The two-dimensional correlation function \(C(\Delta \varphi , \Delta \eta )_{\mathrm{peak}}\) also includes correlation pairs obtained by considering D-meson candidates from combinatorial background as trigger particles. This contribution was subtracted by evaluating the per-trigger correlation function obtained selecting D mesons with an invariant mass in the sidebands, \(1/B_{\mathrm{sidebands}}\times C(\Delta \varphi ,\Delta \eta )_{\mathrm{sidebands}}\), and multiplying it by \(B_{\mathrm{peak}}\). The term \(B_{\mathrm{sidebands}}\) is the amount of background candidates in the sideband region, i.e. \(4\sigma< |M -\mu | < 8\sigma \) (\(5\sigma< M - \mu < 10\sigma \), for \(\mathrm{D}^{*+} \) mesons) of the invariant mass distributions weighted by the inverse of the prompt D-meson reconstruction efficiency.

The event-mixing technique was used to correct the correlation functions \(C(\Delta \varphi ,\Delta \eta )_{\mathrm{peak}}\) and \(C(\Delta \varphi ,\Delta \eta )_{\mathrm{sidebands}}\) for the limited detector acceptance and its spatial inhomogeneities. The peak and sideband region event-mixing functions \(\mathrm {ME}(\Delta \varphi , \Delta \eta )_{\mathrm{peak}}\) and \(\mathrm {ME}(\Delta \varphi , \Delta \eta )_{\mathrm{sidebands}}\) were evaluated as explained in [2]. The inverse of these functions was used to weight the functions \(C(\Delta \varphi ,\Delta \eta )_{\mathrm{peak}}\) and \(C(\Delta \varphi ,\Delta \eta )_{\mathrm{sidebands}}\), respectively.

The per-trigger angular-correlation function was obtained by subtracting the sideband-region correlation function from the peak-region one, as follows:

$$\begin{aligned}&\tilde{C}_{\mathrm{inclusive}}(\Delta \varphi , \Delta \eta ) \\&\quad =\frac{p_{\mathrm{prim}}(\Delta \varphi )}{S_{\mathrm{peak}}} \left( \frac{C(\Delta \varphi , \Delta \eta )}{\mathrm {ME}(\Delta \varphi , \Delta \eta )} \bigg |_{\mathrm{peak}}\right. \\&\qquad \left. \phantom {\left( \frac{C(\Delta \varphi , \Delta \eta )}{\mathrm {ME}(\Delta \varphi , \Delta \eta )} \bigg |_{\mathrm{peak}}\right. }- \frac{B_{\mathrm{peak}}}{B_{\mathrm{sidebands}}}\frac{C(\Delta \varphi , \Delta \eta )}{\mathrm {ME}(\Delta \varphi , \Delta \eta )} \bigg |_{\mathrm{sidebands}}\right) . \end{aligned}$$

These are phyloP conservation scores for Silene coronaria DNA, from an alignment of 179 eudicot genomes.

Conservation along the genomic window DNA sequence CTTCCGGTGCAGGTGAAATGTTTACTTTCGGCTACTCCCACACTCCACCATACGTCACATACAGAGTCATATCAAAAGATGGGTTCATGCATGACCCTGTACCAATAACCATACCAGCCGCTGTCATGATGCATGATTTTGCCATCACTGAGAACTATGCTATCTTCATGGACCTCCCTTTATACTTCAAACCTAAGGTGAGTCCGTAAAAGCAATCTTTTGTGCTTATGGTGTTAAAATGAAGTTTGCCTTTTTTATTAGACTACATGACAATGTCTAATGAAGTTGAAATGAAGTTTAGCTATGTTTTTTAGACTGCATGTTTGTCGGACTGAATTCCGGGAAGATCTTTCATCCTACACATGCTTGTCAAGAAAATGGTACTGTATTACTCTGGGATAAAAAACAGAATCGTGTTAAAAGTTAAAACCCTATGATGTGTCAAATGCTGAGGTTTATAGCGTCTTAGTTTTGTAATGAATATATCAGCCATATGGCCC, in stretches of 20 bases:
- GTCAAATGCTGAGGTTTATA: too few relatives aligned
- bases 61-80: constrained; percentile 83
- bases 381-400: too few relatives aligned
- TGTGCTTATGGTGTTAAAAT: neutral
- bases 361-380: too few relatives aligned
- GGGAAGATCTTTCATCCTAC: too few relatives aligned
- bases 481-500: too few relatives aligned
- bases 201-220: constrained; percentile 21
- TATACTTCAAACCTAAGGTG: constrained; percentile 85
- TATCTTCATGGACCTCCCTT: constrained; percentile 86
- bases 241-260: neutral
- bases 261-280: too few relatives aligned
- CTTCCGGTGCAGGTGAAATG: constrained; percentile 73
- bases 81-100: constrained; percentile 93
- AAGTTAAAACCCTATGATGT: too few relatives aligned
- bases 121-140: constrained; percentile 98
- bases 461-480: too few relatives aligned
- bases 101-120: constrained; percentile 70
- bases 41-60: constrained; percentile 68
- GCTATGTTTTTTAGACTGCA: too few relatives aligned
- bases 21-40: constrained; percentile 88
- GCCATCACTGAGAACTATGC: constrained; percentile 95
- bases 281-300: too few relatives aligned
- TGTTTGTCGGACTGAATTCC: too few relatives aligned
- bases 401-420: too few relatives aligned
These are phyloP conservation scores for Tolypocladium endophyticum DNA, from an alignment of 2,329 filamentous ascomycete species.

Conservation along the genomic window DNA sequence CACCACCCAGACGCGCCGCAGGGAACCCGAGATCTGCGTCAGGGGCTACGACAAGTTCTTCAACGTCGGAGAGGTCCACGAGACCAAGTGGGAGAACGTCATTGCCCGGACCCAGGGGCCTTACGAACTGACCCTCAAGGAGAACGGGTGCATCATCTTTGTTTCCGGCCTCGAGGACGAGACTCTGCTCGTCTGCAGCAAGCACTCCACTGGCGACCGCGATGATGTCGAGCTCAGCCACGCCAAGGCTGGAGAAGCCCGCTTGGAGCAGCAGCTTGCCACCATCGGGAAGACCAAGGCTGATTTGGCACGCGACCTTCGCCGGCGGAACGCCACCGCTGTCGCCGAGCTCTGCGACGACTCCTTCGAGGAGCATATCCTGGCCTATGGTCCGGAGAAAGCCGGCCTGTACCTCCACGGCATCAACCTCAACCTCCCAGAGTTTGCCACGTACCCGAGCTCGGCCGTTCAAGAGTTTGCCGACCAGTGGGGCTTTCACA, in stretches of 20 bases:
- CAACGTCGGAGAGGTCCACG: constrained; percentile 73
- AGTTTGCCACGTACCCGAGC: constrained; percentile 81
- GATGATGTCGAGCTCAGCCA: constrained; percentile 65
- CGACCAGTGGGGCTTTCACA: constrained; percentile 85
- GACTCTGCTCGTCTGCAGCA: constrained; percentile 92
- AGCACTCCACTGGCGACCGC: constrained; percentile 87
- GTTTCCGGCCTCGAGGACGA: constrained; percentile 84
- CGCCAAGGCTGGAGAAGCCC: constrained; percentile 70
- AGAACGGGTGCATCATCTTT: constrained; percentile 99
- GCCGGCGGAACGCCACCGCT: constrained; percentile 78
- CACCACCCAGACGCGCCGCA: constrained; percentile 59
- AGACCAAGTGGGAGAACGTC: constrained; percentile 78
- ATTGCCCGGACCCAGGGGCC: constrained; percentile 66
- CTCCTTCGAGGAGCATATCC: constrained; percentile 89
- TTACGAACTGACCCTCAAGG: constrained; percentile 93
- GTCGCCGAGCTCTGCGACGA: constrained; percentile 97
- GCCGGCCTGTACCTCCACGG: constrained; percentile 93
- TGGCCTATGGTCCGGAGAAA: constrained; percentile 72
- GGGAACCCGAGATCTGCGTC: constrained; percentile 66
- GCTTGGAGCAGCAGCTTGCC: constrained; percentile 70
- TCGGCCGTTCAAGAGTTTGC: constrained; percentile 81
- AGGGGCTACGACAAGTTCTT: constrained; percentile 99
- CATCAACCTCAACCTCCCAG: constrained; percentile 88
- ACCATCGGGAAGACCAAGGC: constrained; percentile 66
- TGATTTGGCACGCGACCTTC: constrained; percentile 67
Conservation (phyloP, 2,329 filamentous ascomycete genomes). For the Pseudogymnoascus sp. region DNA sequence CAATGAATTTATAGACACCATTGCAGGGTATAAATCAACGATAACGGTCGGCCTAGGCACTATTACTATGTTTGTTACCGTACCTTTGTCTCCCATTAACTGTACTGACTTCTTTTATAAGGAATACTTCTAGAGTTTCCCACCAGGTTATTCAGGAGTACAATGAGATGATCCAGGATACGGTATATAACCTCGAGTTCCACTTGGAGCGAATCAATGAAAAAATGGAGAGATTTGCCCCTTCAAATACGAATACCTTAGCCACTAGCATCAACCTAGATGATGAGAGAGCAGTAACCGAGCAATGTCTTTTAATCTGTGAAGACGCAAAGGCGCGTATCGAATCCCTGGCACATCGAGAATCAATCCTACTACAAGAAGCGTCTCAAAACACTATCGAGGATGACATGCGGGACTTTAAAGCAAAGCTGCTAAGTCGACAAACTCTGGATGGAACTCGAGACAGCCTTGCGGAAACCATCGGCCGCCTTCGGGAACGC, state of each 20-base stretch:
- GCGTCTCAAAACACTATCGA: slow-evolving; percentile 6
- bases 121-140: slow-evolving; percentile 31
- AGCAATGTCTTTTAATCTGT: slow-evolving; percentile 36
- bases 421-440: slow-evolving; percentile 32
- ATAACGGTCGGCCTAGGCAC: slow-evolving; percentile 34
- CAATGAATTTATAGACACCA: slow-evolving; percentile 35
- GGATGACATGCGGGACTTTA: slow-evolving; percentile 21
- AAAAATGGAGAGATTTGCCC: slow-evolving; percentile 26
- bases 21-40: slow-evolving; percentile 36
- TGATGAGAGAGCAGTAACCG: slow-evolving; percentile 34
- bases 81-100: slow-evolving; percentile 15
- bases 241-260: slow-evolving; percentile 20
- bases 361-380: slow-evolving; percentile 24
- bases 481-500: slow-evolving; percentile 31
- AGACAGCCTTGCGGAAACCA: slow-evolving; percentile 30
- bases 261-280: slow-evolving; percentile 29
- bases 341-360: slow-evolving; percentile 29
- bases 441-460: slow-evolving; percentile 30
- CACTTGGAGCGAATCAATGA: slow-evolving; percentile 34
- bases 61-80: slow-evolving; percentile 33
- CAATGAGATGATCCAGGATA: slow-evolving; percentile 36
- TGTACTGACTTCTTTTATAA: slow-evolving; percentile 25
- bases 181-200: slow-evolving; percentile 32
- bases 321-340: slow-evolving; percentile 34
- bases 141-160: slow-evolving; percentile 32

The division by \(S_{\mathrm{peak}}\) provides the normalisation to the number of D mesons. In our notation per-trigger quantities are specified by the \(\tilde{C}\) symbol. In Eq. 1, \(p_{\mathrm{prim}}(\Delta \varphi )\) is a correction for the residual contamination of non-primary associated particles not rejected by the track selection (purity correction). This was evaluated with Monte Carlo simulations based on PYTHIA6 (Perugia-2011 tune) by quantifying the fraction of primary particles, among all the tracks satisfying the selection criteria. The correction was applied differentially in \(\Delta \varphi \), since from Monte Carlo studies it was verified that this contamination shows a \(\Delta \varphi \) modulation, typically of about 1–2%. The largest value of the contamination was found in the near-side region, for the lowest \(p_\mathrm{T} \) range of the associated tracks, where \(p_{\mathrm{prim}}(\Delta \varphi )\) approaches 95%.

Statistical fluctuations prevented a (\(\Delta \varphi \), \(\Delta \eta \))-double-differential study of the correlation peak properties. Therefore, the per-trigger azimuthal-correlation function \(\tilde{C}_{\mathrm{inclusive}}(\Delta \varphi )\) was obtained by integrating \(\tilde{C}_{\mathrm{inclusive}}(\Delta \varphi ,\Delta \eta )\) in the range \(|\Delta \eta | < 1\).

A fraction of reconstructed D mesons originates from the decay of beauty hadrons (feed-down D mesons). It was verified with Monte Carlo simulations that azimuthal correlations of prompt and feed-down D mesons with charged particles show different functions. This is a result of the different fragmentation of beauty and charm quarks, as well as of the additional presence of beauty-hadron decay particles in the correlation function of feed-down D-meson triggers. The contribution of feed-down D-meson triggers to the measured angular-correlation function was subtracted using templates of the azimuthal-correlation function of feed-down D mesons with charged particles, obtained with Monte Carlo simulations at generator level (i.e. without detector effects and particle selection), as detailed in [2].

Before performing this subtraction, \(\tilde{C}_{\mathrm{inclusive}}(\Delta \varphi )\) has to be corrected for a bias which distorts the shape of the near-side region of the feed-down contribution, induced by the D-meson topological selection. For feed-down D-meson triggers, indeed, the selection criteria are more likely to be satisfied by decay topologies with small angular opening between the trigger D meson and the other products of the beauty-hadron decay. This induces an enhancement of correlation pairs from feed-down D-meson triggers at \(\Delta \varphi \approx 0\) and a depletion at larger \(\Delta \varphi \) values. This bias was accounted for as a systematic uncertainty in [2]. In this paper, instead, a \(\Delta \varphi \) dependent correction factor (\(c_{\mathrm{FD-bias}}(\Delta \varphi )\)) was determined by comparing Monte-Carlo templates of feed-down D mesons and associated particles at generator level and after performing the event reconstruction and particle selection as on data. This correction factor ranges between 0.6 at \(\Delta \varphi \approx 0\) and 1.3 at \(\Delta \varphi \approx \pi /4\), decreasing then to 1, and was applied to the feed-down contribution to \(\tilde{C}_{\mathrm{inclusive}}(